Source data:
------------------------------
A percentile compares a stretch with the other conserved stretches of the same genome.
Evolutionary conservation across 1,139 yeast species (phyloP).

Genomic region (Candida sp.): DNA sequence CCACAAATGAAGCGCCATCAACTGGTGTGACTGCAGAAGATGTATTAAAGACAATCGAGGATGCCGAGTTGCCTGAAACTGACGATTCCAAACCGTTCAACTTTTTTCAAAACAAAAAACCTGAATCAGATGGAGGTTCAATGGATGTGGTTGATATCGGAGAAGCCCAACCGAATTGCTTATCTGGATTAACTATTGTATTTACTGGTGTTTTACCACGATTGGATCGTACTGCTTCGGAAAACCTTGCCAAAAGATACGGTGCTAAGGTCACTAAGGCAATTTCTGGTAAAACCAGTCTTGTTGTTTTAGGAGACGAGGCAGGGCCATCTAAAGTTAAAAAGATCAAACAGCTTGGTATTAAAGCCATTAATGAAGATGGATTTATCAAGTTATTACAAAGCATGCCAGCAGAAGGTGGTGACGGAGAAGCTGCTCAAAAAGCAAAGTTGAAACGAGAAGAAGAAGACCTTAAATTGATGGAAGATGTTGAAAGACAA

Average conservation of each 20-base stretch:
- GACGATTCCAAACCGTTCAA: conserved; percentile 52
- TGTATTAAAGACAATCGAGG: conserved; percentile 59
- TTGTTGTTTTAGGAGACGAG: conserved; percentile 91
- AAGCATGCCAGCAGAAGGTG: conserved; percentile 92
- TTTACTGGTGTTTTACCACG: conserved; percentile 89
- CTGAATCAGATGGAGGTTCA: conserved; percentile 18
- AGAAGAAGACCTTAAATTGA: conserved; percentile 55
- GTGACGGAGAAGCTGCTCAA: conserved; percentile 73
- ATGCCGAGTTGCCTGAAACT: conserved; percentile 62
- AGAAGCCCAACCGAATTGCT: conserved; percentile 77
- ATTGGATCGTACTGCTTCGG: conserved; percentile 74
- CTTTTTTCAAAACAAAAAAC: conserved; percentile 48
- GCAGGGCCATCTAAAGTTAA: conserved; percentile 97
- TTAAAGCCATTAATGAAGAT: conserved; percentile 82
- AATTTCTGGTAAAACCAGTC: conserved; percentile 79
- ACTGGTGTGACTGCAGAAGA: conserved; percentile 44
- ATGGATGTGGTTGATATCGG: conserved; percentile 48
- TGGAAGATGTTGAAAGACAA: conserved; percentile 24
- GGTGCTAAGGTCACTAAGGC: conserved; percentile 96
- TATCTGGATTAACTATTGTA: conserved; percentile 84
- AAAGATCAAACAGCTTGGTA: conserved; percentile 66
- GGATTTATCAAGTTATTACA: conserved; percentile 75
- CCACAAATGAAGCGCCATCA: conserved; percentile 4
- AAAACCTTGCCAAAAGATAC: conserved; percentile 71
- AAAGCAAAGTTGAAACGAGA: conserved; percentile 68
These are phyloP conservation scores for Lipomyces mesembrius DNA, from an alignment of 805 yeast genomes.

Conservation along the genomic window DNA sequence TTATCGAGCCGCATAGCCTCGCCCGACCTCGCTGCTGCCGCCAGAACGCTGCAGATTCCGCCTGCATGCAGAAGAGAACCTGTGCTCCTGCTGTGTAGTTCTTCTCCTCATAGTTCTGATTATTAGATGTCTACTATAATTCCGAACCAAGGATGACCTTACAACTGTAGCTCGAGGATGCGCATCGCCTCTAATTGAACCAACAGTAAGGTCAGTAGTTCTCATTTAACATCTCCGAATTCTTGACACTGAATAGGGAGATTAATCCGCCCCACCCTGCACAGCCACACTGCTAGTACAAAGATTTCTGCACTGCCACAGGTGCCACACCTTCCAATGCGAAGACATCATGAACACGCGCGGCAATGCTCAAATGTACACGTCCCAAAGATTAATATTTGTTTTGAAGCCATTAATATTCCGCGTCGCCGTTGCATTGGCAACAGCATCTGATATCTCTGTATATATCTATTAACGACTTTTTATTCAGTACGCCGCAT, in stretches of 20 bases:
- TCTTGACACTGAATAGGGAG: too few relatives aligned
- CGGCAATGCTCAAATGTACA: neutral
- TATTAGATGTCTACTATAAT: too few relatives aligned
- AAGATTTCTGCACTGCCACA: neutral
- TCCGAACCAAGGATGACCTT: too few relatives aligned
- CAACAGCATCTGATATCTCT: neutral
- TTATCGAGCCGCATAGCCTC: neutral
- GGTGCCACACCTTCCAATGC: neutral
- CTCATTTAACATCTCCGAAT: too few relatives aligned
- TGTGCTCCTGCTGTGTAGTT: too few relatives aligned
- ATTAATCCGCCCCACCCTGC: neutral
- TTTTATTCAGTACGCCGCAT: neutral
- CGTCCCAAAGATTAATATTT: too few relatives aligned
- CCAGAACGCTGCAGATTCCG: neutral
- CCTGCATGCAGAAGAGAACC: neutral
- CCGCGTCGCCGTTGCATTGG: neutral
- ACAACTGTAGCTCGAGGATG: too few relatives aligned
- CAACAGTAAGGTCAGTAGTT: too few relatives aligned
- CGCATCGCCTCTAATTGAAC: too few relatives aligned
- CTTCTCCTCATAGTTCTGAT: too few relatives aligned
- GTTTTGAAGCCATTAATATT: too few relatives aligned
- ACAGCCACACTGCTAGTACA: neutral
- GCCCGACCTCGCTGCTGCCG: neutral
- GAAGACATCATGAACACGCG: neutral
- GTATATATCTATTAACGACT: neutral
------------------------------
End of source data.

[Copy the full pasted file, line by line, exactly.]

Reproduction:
A percentile compares a stretch with the other conserved stretches of the same genome.
Evolutionary conservation across 1,139 yeast species (phyloP).

Genomic region (Candida sp.): DNA sequence CCACAAATGAAGCGCCATCAACTGGTGTGACTGCAGAAGATGTATTAAAGACAATCGAGGATGCCGAGTTGCCTGAAACTGACGATTCCAAACCGTTCAACTTTTTTCAAAACAAAAAACCTGAATCAGATGGAGGTTCAATGGATGTGGTTGATATCGGAGAAGCCCAACCGAATTGCTTATCTGGATTAACTATTGTATTTACTGGTGTTTTACCACGATTGGATCGTACTGCTTCGGAAAACCTTGCCAAAAGATACGGTGCTAAGGTCACTAAGGCAATTTCTGGTAAAACCAGTCTTGTTGTTTTAGGAGACGAGGCAGGGCCATCTAAAGTTAAAAAGATCAAACAGCTTGGTATTAAAGCCATTAATGAAGATGGATTTATCAAGTTATTACAAAGCATGCCAGCAGAAGGTGGTGACGGAGAAGCTGCTCAAAAAGCAAAGTTGAAACGAGAAGAAGAAGACCTTAAATTGATGGAAGATGTTGAAAGACAA

Average conservation of each 20-base stretch:
- GACGATTCCAAACCGTTCAA: conserved; percentile 52
- TGTATTAAAGACAATCGAGG: conserved; percentile 59
- TTGTTGTTTTAGGAGACGAG: conserved; percentile 91
- AAGCATGCCAGCAGAAGGTG: conserved; percentile 92
- TTTACTGGTGTTTTACCACG: conserved; percentile 89
- CTGAATCAGATGGAGGTTCA: conserved; percentile 18
- AGAAGAAGACCTTAAATTGA: conserved; percentile 55
- GTGACGGAGAAGCTGCTCAA: conserved; percentile 73
- ATGCCGAGTTGCCTGAAACT: conserved; percentile 62
- AGAAGCCCAACCGAATTGCT: conserved; percentile 77
- ATTGGATCGTACTGCTTCGG: conserved; percentile 74
- CTTTTTTCAAAACAAAAAAC: conserved; percentile 48
- GCAGGGCCATCTAAAGTTAA: conserved; percentile 97
- TTAAAGCCATTAATGAAGAT: conserved; percentile 82
- AATTTCTGGTAAAACCAGTC: conserved; percentile 79
- ACTGGTGTGACTGCAGAAGA: conserved; percentile 44
- ATGGATGTGGTTGATATCGG: conserved; percentile 48
- TGGAAGATGTTGAAAGACAA: conserved; percentile 24
- GGTGCTAAGGTCACTAAGGC: conserved; percentile 96
- TATCTGGATTAACTATTGTA: conserved; percentile 84
- AAAGATCAAACAGCTTGGTA: conserved; percentile 66
- GGATTTATCAAGTTATTACA: conserved; percentile 75
- CCACAAATGAAGCGCCATCA: conserved; percentile 4
- AAAACCTTGCCAAAAGATAC: conserved; percentile 71
- AAAGCAAAGTTGAAACGAGA: conserved; percentile 68
These are phyloP conservation scores for Lipomyces mesembrius DNA, from an alignment of 805 yeast genomes.

Conservation along the genomic window DNA sequence TTATCGAGCCGCATAGCCTCGCCCGACCTCGCTGCTGCCGCCAGAACGCTGCAGATTCCGCCTGCATGCAGAAGAGAACCTGTGCTCCTGCTGTGTAGTTCTTCTCCTCATAGTTCTGATTATTAGATGTCTACTATAATTCCGAACCAAGGATGACCTTACAACTGTAGCTCGAGGATGCGCATCGCCTCTAATTGAACCAACAGTAAGGTCAGTAGTTCTCATTTAACATCTCCGAATTCTTGACACTGAATAGGGAGATTAATCCGCCCCACCCTGCACAGCCACACTGCTAGTACAAAGATTTCTGCACTGCCACAGGTGCCACACCTTCCAATGCGAAGACATCATGAACACGCGCGGCAATGCTCAAATGTACACGTCCCAAAGATTAATATTTGTTTTGAAGCCATTAATATTCCGCGTCGCCGTTGCATTGGCAACAGCATCTGATATCTCTGTATATATCTATTAACGACTTTTTATTCAGTACGCCGCAT, in stretches of 20 bases:
- TCTTGACACTGAATAGGGAG: too few relatives aligned
- CGGCAATGCTCAAATGTACA: neutral
- TATTAGATGTCTACTATAAT: too few relatives aligned
- AAGATTTCTGCACTGCCACA: neutral
- TCCGAACCAAGGATGACCTT: too few relatives aligned
- CAACAGCATCTGATATCTCT: neutral
- TTATCGAGCCGCATAGCCTC: neutral
- GGTGCCACACCTTCCAATGC: neutral
- CTCATTTAACATCTCCGAAT: too few relatives aligned
- TGTGCTCCTGCTGTGTAGTT: too few relatives aligned
- ATTAATCCGCCCCACCCTGC: neutral
- TTTTATTCAGTACGCCGCAT: neutral
- CGTCCCAAAGATTAATATTT: too few relatives aligned
- CCAGAACGCTGCAGATTCCG: neutral
- CCTGCATGCAGAAGAGAACC: neutral
- CCGCGTCGCCGTTGCATTGG: neutral
- ACAACTGTAGCTCGAGGATG: too few relatives aligned
- CAACAGTAAGGTCAGTAGTT: too few relatives aligned
- CGCATCGCCTCTAATTGAAC: too few relatives aligned
- CTTCTCCTCATAGTTCTGAT: too few relatives aligned
- GTTTTGAAGCCATTAATATT: too few relatives aligned
- ACAGCCACACTGCTAGTACA: neutral
- GCCCGACCTCGCTGCTGCCG: neutral
- GAAGACATCATGAACACGCG: neutral
- GTATATATCTATTAACGACT: neutral